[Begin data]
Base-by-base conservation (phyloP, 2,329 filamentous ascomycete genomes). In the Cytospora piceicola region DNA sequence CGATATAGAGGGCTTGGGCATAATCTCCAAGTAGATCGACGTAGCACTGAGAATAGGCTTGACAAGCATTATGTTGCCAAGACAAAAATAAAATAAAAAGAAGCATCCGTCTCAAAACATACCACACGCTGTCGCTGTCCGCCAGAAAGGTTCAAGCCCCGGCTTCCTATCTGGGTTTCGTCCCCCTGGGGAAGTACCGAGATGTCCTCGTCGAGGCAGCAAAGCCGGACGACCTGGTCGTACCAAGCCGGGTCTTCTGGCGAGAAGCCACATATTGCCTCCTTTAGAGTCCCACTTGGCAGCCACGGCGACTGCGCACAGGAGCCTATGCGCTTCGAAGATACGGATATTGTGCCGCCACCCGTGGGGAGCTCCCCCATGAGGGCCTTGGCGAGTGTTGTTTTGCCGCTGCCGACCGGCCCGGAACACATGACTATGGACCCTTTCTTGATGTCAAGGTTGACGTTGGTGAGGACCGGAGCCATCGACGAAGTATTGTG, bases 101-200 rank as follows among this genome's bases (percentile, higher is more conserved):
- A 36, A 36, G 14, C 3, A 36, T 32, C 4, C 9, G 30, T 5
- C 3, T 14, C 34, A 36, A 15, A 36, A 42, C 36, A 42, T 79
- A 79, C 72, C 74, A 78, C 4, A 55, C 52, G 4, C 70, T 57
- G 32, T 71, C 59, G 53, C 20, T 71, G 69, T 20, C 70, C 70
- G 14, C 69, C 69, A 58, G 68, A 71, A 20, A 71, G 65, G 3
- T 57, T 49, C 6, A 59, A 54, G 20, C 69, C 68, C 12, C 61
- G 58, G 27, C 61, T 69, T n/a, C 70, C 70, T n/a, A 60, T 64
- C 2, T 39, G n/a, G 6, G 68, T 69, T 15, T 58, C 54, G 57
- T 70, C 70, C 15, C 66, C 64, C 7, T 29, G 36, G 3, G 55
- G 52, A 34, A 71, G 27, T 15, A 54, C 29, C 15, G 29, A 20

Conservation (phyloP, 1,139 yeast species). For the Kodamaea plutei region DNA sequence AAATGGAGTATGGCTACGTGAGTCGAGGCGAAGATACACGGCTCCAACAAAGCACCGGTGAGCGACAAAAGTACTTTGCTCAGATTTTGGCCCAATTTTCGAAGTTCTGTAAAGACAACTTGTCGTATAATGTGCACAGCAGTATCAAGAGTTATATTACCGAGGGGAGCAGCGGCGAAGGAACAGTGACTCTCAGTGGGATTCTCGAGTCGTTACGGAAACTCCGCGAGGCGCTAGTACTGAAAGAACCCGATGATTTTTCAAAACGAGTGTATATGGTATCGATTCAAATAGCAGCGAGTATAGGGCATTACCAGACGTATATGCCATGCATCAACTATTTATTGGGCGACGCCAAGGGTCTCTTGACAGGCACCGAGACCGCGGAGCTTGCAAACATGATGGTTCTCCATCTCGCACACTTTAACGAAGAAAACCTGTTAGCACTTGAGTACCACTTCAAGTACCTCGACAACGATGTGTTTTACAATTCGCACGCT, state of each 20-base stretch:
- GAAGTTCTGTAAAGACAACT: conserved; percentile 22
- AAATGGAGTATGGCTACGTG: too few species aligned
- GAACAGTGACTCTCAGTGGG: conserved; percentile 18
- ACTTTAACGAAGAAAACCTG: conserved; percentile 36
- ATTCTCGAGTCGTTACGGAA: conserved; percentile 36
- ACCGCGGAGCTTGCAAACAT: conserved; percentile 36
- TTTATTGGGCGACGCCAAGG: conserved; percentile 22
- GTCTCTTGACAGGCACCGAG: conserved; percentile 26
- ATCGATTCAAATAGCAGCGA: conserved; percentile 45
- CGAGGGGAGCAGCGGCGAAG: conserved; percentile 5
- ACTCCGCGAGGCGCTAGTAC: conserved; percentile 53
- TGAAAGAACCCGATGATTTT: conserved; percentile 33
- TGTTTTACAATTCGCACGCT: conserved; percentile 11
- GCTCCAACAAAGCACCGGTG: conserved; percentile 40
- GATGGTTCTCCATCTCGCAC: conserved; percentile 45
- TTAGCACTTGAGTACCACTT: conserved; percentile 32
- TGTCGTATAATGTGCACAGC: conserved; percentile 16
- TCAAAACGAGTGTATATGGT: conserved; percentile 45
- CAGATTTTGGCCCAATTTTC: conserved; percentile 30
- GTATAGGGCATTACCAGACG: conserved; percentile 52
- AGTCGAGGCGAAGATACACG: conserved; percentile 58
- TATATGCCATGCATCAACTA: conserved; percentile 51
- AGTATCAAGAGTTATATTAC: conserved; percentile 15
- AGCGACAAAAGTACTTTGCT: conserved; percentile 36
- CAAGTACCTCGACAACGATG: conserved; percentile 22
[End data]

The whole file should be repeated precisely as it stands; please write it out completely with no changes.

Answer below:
Base-by-base conservation (phyloP, 2,329 filamentous ascomycete genomes). In the Cytospora piceicola region DNA sequence CGATATAGAGGGCTTGGGCATAATCTCCAAGTAGATCGACGTAGCACTGAGAATAGGCTTGACAAGCATTATGTTGCCAAGACAAAAATAAAATAAAAAGAAGCATCCGTCTCAAAACATACCACACGCTGTCGCTGTCCGCCAGAAAGGTTCAAGCCCCGGCTTCCTATCTGGGTTTCGTCCCCCTGGGGAAGTACCGAGATGTCCTCGTCGAGGCAGCAAAGCCGGACGACCTGGTCGTACCAAGCCGGGTCTTCTGGCGAGAAGCCACATATTGCCTCCTTTAGAGTCCCACTTGGCAGCCACGGCGACTGCGCACAGGAGCCTATGCGCTTCGAAGATACGGATATTGTGCCGCCACCCGTGGGGAGCTCCCCCATGAGGGCCTTGGCGAGTGTTGTTTTGCCGCTGCCGACCGGCCCGGAACACATGACTATGGACCCTTTCTTGATGTCAAGGTTGACGTTGGTGAGGACCGGAGCCATCGACGAAGTATTGTG, bases 101-200 rank as follows among this genome's bases (percentile, higher is more conserved):
- A 36, A 36, G 14, C 3, A 36, T 32, C 4, C 9, G 30, T 5
- C 3, T 14, C 34, A 36, A 15, A 36, A 42, C 36, A 42, T 79
- A 79, C 72, C 74, A 78, C 4, A 55, C 52, G 4, C 70, T 57
- G 32, T 71, C 59, G 53, C 20, T 71, G 69, T 20, C 70, C 70
- G 14, C 69, C 69, A 58, G 68, A 71, A 20, A 71, G 65, G 3
- T 57, T 49, C 6, A 59, A 54, G 20, C 69, C 68, C 12, C 61
- G 58, G 27, C 61, T 69, T n/a, C 70, C 70, T n/a, A 60, T 64
- C 2, T 39, G n/a, G 6, G 68, T 69, T 15, T 58, C 54, G 57
- T 70, C 70, C 15, C 66, C 64, C 7, T 29, G 36, G 3, G 55
- G 52, A 34, A 71, G 27, T 15, A 54, C 29, C 15, G 29, A 20

Conservation (phyloP, 1,139 yeast species). For the Kodamaea plutei region DNA sequence AAATGGAGTATGGCTACGTGAGTCGAGGCGAAGATACACGGCTCCAACAAAGCACCGGTGAGCGACAAAAGTACTTTGCTCAGATTTTGGCCCAATTTTCGAAGTTCTGTAAAGACAACTTGTCGTATAATGTGCACAGCAGTATCAAGAGTTATATTACCGAGGGGAGCAGCGGCGAAGGAACAGTGACTCTCAGTGGGATTCTCGAGTCGTTACGGAAACTCCGCGAGGCGCTAGTACTGAAAGAACCCGATGATTTTTCAAAACGAGTGTATATGGTATCGATTCAAATAGCAGCGAGTATAGGGCATTACCAGACGTATATGCCATGCATCAACTATTTATTGGGCGACGCCAAGGGTCTCTTGACAGGCACCGAGACCGCGGAGCTTGCAAACATGATGGTTCTCCATCTCGCACACTTTAACGAAGAAAACCTGTTAGCACTTGAGTACCACTTCAAGTACCTCGACAACGATGTGTTTTACAATTCGCACGCT, state of each 20-base stretch:
- GAAGTTCTGTAAAGACAACT: conserved; percentile 22
- AAATGGAGTATGGCTACGTG: too few species aligned
- GAACAGTGACTCTCAGTGGG: conserved; percentile 18
- ACTTTAACGAAGAAAACCTG: conserved; percentile 36
- ATTCTCGAGTCGTTACGGAA: conserved; percentile 36
- ACCGCGGAGCTTGCAAACAT: conserved; percentile 36
- TTTATTGGGCGACGCCAAGG: conserved; percentile 22
- GTCTCTTGACAGGCACCGAG: conserved; percentile 26
- ATCGATTCAAATAGCAGCGA: conserved; percentile 45
- CGAGGGGAGCAGCGGCGAAG: conserved; percentile 5
- ACTCCGCGAGGCGCTAGTAC: conserved; percentile 53
- TGAAAGAACCCGATGATTTT: conserved; percentile 33
- TGTTTTACAATTCGCACGCT: conserved; percentile 11
- GCTCCAACAAAGCACCGGTG: conserved; percentile 40
- GATGGTTCTCCATCTCGCAC: conserved; percentile 45
- TTAGCACTTGAGTACCACTT: conserved; percentile 32
- TGTCGTATAATGTGCACAGC: conserved; percentile 16
- TCAAAACGAGTGTATATGGT: conserved; percentile 45
- CAGATTTTGGCCCAATTTTC: conserved; percentile 30
- GTATAGGGCATTACCAGACG: conserved; percentile 52
- AGTCGAGGCGAAGATACACG: conserved; percentile 58
- TATATGCCATGCATCAACTA: conserved; percentile 51
- AGTATCAAGAGTTATATTAC: conserved; percentile 15
- AGCGACAAAAGTACTTTGCT: conserved; percentile 36
- CAAGTACCTCGACAACGATG: conserved; percentile 22